Don't Ignore Flat Feet

Treatment and prevention of adult flatfoot can reduce the incidence of additional foot problems such as bunions, hammertoes, arthritis and calluses, and improve a person’s overall health, according to research published in an issue of the Journal of Foot & Ankle Surgery.

Overweight males in white-collar jobs are most apt to suffer from adult flatfoot disorder, a progressive condition characterized by partial or total collapse of the arch, according to the research., the consumer website of the American College of Foot and Ankle Surgeons, notes that symptoms of adult flatfoot include pain, swelling, flattening of the arch and an inward rolling of the ankle. But because flatfoot is a progressive disorder by nature, the study suggests that neglecting treatment or preventive care can lead to arthritis, loss of function of the foot and other painful foot disorders.

Flatfoot disorder may gradually worsen to the point that many of the tendons and ligaments in the foot and ankle are simply overworking, often to the point where they tear and/or rupture.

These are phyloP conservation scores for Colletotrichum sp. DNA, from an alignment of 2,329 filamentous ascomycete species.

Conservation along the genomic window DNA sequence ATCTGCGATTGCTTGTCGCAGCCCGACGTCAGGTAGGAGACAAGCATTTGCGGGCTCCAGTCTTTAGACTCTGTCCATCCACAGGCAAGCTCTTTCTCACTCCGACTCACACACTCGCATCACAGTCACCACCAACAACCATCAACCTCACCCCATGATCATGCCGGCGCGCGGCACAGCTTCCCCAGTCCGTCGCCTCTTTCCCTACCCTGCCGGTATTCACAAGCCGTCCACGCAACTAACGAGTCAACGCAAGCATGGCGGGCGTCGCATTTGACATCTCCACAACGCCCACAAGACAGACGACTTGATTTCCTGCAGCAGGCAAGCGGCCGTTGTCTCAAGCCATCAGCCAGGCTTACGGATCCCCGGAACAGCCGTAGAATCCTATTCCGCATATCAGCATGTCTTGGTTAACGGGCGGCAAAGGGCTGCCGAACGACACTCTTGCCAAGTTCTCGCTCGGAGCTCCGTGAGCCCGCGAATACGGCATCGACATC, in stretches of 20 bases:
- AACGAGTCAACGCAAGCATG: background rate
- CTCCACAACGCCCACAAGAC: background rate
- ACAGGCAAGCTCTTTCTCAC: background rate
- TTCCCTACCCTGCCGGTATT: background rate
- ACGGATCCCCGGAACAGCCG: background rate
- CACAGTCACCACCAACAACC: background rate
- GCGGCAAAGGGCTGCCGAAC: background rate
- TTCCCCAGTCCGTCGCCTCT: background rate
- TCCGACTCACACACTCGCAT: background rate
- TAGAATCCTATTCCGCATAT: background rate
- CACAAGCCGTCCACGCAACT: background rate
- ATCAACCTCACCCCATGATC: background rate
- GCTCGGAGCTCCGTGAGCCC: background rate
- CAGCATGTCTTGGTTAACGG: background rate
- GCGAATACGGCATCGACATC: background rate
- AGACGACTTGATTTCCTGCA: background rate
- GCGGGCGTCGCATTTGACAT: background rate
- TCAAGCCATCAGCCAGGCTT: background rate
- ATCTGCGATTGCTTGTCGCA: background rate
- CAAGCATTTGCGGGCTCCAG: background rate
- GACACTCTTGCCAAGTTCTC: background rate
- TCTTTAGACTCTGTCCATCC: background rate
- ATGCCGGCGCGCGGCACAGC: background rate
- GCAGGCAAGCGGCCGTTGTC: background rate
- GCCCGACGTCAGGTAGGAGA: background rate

In many cases, flatfoot can be treated with non-surgical approaches including orthotic devices or bracing, immobilization, physical therapy, medication and shoe modifications. In some patients whose pain is not adequately relieved by conservative treatments, there are a variety of surgical techniques available to correct flatfoot and improve foot function.

As in most progressive foot disorders, early treatment for flatfoot disorder is also the patient’s best route for optimal success in controlling symptoms and additional damage to the feet. The goal is to keep patients active, healthy and as pain free as possible.

For additional information on adult flatfoot or other foot conditions, visit the American College of Foot and Ankle Surgeons’ health information website at




Dr. Kevin D. Myer, DPM, FACFAS Kevin D. Myer DPM, FACFAS Dr. Myer is a Podiatric Foot & Ankle Surgeon, Board-Certified in Reconstructive Foot & Ankle Surgery by the American College of Foot and Ankle Surgeons. A native of Carrollton, Texas, Dr. Myer has been practicing in the North Dallas area since 2007. Voted by his medical peers as a "Top Doc" in the City of Dallas and Collin County annually since 2013, Dr. Myer strives to keep all of his patients in the game and off the sidelines of life through both conservative and surgical means when necessary. Dr. Myer is happily married to Lainie (going on 25+ years...) with whom he proudly parents three boys, Cade, Brennan, and Grayson. On the weekends, you might find Dr. Myer attending one of his boys athletic events or behind a camera capturing any number of available subjects.

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